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| Shapiro, Appleton & Washburn

As a Virginia Beach-based personal injury and wrongful death attorney, I primary help victims of workplace accidents and car crashes. My specialty is actually railroad safety, in particular representing individuals who contract life-threatening diseases from on-the-job exposure to chemicals and cancer-causing materials like asbestos.

So why am I writing about child day care? First, because I am a parent with a working spouse. My wife and I know how difficult choosing a day care center can be. Cost is always a concern, regardless of one’s income, but safety is always paramount. We opted for a state-licensed day care, trusting that requirements for equipment like smoke detectors and electrical outlet covers, mandatory first-aid training and regular visits from state inspectors could limit dangers to our kids’ health.
No matter how clean and orderly a daycare looks, only licensing and regular inspections can ensure children’s health and safety.

Second, evidence that the Commonwealth of Virginia is not doing enough to ensure every parent can enjoy the same peace of mind continues to mount. In August 2014, the Washington Post published findings from a lengthy investigation into the state of child day care in the Old Dominion. The most-shocking news was that more than 40 children have lost their lives in unlicensed, primarily home-based day cares since 2003. Fatal accidents occurred near my own neighborhood in Virginia Beach, and in Roanoke. Babies only a few months old and elementary schoolers died in the far west of the state and in the Washington, DC, suburbs. Causes of death ranged from drownings to suffocation to internal injuries due to physical abuse.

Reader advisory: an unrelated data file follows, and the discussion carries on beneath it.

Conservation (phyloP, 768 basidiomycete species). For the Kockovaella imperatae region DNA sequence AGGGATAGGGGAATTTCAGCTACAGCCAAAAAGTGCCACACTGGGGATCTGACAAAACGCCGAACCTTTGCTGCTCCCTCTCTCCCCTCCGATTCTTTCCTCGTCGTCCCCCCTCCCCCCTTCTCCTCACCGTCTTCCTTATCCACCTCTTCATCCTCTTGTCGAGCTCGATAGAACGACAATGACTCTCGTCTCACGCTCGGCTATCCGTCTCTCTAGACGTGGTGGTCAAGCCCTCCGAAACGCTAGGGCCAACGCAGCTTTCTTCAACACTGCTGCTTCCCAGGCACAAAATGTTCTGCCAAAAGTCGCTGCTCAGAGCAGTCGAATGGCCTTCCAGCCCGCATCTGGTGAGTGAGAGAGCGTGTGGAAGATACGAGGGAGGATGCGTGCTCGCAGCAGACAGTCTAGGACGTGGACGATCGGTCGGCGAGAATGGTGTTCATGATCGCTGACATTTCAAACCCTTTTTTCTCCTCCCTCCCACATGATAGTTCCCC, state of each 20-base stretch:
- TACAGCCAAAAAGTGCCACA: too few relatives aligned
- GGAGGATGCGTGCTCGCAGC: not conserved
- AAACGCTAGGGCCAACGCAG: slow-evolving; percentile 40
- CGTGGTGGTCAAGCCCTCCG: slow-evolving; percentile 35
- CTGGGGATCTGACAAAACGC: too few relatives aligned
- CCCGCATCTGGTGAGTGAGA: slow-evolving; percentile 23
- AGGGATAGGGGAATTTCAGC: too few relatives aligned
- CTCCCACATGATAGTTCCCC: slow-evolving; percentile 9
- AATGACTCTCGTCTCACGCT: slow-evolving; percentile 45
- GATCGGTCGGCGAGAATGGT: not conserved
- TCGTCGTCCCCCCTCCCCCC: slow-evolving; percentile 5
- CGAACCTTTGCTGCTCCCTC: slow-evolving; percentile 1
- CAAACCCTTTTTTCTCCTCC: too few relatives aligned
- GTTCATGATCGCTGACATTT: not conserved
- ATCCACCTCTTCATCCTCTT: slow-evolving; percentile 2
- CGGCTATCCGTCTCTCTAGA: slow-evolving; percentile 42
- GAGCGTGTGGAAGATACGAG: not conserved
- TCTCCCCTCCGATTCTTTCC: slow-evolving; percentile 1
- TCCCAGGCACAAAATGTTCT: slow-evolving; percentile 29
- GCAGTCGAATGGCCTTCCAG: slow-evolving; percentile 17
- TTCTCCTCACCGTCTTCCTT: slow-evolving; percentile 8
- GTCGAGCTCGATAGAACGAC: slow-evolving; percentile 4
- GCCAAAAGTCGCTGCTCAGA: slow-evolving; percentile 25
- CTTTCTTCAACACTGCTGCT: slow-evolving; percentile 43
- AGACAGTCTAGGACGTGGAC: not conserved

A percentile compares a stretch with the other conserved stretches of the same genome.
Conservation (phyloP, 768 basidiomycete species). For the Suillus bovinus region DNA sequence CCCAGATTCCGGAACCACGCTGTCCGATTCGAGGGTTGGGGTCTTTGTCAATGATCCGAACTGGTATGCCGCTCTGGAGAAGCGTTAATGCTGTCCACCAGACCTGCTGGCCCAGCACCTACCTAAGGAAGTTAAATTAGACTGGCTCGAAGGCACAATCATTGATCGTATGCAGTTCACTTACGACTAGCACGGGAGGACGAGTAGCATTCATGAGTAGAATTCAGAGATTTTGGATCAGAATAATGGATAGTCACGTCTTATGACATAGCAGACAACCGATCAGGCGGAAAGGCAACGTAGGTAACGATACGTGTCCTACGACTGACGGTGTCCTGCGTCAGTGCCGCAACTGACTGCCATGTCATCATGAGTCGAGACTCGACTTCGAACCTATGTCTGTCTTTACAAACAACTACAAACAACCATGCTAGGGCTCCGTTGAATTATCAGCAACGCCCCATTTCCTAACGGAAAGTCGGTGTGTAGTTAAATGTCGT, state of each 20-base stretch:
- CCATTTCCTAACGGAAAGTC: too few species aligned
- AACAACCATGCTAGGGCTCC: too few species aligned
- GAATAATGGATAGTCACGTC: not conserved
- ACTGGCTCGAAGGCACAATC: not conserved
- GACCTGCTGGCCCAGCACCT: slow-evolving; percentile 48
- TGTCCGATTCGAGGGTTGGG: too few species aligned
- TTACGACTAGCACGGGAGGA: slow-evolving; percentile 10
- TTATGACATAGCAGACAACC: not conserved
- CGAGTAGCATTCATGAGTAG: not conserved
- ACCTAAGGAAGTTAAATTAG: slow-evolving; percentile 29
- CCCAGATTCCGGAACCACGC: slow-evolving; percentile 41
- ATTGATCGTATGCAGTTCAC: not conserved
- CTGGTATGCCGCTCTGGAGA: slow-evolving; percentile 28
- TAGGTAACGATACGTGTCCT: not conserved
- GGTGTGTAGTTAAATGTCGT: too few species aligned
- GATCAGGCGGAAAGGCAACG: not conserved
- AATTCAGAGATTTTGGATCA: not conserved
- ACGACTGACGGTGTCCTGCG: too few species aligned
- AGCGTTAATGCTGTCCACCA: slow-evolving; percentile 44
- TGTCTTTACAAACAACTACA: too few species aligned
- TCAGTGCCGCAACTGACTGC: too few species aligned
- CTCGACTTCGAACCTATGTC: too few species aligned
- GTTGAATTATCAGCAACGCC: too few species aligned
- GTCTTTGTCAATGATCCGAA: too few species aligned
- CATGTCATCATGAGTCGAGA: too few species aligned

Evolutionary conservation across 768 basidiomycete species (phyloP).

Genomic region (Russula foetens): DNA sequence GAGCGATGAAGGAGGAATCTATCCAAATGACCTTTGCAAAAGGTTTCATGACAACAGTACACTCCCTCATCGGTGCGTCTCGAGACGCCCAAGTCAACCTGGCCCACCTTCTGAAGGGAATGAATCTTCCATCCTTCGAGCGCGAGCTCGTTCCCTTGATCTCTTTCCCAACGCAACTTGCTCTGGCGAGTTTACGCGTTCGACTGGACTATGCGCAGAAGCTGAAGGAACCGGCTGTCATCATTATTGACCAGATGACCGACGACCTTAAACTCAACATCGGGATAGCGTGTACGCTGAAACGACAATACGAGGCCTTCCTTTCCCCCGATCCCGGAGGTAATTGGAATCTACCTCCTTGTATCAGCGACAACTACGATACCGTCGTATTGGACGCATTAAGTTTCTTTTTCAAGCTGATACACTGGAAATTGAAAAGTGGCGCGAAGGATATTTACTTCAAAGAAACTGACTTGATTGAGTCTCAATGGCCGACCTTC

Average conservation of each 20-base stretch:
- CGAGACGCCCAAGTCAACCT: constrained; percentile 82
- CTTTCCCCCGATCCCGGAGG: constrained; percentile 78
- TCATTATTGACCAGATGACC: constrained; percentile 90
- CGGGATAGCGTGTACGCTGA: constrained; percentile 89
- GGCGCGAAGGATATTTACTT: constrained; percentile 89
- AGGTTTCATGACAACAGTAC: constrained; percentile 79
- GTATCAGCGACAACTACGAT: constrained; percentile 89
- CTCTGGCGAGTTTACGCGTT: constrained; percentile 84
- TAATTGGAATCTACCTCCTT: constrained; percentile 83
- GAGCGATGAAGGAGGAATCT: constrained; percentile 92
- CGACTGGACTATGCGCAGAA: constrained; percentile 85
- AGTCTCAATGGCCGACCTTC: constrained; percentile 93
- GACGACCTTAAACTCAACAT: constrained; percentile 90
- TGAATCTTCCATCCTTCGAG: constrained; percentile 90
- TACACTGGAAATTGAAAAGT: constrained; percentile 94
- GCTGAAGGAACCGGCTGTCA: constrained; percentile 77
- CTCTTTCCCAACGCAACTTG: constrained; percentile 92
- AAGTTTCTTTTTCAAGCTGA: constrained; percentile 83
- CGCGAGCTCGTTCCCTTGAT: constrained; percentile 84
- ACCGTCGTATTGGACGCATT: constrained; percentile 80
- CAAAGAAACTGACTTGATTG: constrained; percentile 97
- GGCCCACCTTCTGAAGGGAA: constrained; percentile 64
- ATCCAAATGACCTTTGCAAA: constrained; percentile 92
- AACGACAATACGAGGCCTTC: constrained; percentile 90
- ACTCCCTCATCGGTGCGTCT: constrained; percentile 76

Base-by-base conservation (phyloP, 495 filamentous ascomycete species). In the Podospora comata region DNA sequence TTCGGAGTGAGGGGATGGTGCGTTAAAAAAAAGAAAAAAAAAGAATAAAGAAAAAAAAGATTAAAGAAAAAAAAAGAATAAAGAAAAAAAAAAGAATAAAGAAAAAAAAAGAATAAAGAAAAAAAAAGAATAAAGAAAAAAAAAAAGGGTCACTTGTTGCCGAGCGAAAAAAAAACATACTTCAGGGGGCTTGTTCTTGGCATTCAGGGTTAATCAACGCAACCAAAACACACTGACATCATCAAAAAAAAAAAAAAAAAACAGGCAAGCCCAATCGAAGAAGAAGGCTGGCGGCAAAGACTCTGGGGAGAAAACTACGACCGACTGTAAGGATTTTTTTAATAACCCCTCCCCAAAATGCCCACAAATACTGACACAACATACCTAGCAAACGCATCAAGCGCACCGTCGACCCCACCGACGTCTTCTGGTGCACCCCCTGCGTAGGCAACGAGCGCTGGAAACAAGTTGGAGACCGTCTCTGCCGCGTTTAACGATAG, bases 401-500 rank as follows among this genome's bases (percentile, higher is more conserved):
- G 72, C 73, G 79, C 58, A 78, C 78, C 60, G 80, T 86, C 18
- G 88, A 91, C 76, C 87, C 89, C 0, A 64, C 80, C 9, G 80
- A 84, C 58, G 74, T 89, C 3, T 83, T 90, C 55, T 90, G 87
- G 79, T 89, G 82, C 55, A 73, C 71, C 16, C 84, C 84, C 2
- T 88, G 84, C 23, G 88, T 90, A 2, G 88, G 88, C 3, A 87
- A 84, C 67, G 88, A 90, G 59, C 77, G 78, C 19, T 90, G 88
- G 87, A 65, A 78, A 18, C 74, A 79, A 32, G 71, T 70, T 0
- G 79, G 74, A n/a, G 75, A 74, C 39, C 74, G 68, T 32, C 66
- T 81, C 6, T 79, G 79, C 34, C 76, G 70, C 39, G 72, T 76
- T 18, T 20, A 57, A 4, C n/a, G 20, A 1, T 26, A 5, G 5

This October, two more youngsters died while in the care of two different unlicensed day care operators. The most recent of these fatalities occurred in Midlothian, outside of Richmond, when a fire broke out in a home where eight kids were being looked after. The woman minding the children got seven of her charges out to the street, but she forgot about a 1-year-old who was napping upstairs and out of sight. By the time firefighters discovered the toddler after successfully putting out the flames, the baby too young to crawl had suffered deadly burns.

Virginia law requires any day care business taking in more than five children to qualify for a license. As the tragedy in Midlothian shows, however, many business operators ignore that rule. Not every home-based day care is unsafe, but without licensing, training and inspections, there is no way to know that all protections are in place.

The Washington Post estimated that some 200,000 children spend part of each weekday in a day care setting that has never been visited by a Virginia safety official. That is unacceptable. Even when no injuries or deaths occur, the risks remain too high to ignore.


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